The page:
“Last year we did just over 30, this year we’ve got 45 in the ground and 15 more on the schedule,” said Co-owner Taylor Rinta. “We’ve got at least six or so weeks to keep building.”
In the summer they do window cleaning and pressure washing, but needed something to keep busy in colder months.
“I mean it just makes sense in Minnesota to be building hockey rinks, right?”
Rinta says all you need is some space in the yard that’s fairly flat, and boards that are tight enough and strong enough to hold water. Then, of course, some freezing temperatures from nature.
Adriana Bair looks forward to walking out her back door and onto the rink.
“I think it’s going to help me because I can come out here and just practice,” said Bair, a freshman at Mounds View High School.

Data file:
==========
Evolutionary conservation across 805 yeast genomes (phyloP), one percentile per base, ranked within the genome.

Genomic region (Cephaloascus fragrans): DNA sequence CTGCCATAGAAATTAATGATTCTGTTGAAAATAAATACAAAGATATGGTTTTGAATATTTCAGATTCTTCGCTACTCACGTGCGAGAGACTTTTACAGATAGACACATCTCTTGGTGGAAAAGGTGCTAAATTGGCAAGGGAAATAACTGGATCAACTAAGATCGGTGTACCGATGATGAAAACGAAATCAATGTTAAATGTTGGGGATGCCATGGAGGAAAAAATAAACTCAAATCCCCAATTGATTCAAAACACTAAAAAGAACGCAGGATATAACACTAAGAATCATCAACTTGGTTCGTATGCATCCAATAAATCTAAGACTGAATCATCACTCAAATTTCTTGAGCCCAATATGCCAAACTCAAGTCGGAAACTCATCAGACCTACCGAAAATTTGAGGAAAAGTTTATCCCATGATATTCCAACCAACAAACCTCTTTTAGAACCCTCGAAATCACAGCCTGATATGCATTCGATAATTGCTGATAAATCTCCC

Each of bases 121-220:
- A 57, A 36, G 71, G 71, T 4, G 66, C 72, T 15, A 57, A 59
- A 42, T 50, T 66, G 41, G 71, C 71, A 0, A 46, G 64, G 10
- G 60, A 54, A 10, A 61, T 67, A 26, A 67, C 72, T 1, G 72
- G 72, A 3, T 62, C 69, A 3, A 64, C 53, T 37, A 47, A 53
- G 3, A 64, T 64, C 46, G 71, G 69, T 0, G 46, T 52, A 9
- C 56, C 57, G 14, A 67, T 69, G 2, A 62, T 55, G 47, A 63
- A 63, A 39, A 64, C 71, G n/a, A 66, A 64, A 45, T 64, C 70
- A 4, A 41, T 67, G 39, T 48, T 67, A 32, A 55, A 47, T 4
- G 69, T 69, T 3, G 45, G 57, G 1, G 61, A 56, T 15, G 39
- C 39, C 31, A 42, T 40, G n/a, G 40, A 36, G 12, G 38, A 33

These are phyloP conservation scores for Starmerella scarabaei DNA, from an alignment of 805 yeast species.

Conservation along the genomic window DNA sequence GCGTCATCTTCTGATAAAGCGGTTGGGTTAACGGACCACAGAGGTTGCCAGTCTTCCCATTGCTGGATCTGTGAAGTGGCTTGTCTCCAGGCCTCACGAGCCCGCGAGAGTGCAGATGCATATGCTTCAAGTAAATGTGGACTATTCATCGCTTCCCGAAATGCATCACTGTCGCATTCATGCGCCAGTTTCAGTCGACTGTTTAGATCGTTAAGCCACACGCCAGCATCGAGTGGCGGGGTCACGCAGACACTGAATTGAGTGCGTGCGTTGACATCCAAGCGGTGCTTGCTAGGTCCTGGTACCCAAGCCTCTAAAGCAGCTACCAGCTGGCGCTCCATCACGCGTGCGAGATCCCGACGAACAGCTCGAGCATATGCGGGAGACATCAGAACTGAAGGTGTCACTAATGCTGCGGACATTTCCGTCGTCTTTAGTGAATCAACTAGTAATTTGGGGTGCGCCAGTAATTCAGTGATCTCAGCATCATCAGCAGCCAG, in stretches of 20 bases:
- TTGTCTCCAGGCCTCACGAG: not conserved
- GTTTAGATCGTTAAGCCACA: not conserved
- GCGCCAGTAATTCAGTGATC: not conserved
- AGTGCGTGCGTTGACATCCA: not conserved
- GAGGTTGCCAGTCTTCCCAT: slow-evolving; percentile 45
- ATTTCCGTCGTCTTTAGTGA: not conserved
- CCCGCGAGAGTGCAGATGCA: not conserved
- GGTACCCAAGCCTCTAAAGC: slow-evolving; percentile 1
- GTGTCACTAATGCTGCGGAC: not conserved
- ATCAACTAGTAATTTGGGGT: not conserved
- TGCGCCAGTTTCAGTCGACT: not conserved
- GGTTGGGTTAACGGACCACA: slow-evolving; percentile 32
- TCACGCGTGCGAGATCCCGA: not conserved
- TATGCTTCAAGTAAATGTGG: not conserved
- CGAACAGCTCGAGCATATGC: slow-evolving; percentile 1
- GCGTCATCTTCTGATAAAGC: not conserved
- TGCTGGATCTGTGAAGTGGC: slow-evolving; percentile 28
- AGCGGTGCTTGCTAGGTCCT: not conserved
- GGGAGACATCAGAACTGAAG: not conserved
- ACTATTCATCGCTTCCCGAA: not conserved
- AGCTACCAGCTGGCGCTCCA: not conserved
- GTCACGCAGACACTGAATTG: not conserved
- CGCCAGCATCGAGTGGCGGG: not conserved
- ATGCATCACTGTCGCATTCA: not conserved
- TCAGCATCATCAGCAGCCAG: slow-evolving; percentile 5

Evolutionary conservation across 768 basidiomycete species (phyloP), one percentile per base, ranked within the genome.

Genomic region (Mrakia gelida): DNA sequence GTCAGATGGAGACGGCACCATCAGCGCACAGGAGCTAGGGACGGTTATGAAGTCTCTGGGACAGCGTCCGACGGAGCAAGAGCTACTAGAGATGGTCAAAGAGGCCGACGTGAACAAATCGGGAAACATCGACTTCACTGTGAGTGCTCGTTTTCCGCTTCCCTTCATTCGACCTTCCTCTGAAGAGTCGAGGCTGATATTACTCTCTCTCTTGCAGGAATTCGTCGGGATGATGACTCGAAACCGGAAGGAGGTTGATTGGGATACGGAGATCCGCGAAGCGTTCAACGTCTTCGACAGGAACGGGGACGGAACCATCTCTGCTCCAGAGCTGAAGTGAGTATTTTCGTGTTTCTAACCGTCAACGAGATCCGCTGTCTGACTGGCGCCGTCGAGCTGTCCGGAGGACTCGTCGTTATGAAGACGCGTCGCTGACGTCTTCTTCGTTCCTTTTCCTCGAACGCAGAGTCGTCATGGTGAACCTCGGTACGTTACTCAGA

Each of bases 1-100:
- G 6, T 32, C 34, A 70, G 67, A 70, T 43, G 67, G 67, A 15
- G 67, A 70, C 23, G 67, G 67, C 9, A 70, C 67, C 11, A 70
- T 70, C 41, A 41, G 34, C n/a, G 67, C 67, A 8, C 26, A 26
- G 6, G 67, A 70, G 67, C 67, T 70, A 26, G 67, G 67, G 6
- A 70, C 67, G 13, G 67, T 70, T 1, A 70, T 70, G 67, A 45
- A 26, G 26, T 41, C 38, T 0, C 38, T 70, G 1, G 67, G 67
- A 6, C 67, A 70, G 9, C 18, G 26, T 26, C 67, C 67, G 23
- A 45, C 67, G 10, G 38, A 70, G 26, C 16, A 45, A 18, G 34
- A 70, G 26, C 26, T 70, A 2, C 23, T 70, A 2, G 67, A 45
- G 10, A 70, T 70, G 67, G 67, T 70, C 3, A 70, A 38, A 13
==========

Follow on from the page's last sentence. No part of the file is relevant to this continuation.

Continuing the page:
Adriana is a medal winning figure skater, a sport she’s been working on for ten years. But now in high school she’s ready to lace up some hockey skates. She hopes a backyard rink will help her get better, and she says ice time for hockey practice can sometimes be hard to find.
“They only had ice time where you couldn’t use your stick, so you just skated on,” she said. “I was like no. I wanted to do both and now I can just do it in my back yard.”
Taylor Rinta says the pandemic fueled many backyard rinks last year when youth hockey teams were shut down, but this year it’s even busier. It may come down to convenience.
“Older kids can go drive to their local hockey rink, but younger kids, their parents don’t have to bring them anywhere and just walk out in the backyard,” said Rinta.
Rinta says the cost of a small rink is about $3,000 the first year which includes materials. After that they will tear it down in the spring and store it until next winter. You can re-use the materials and just pay the labor and storage cost.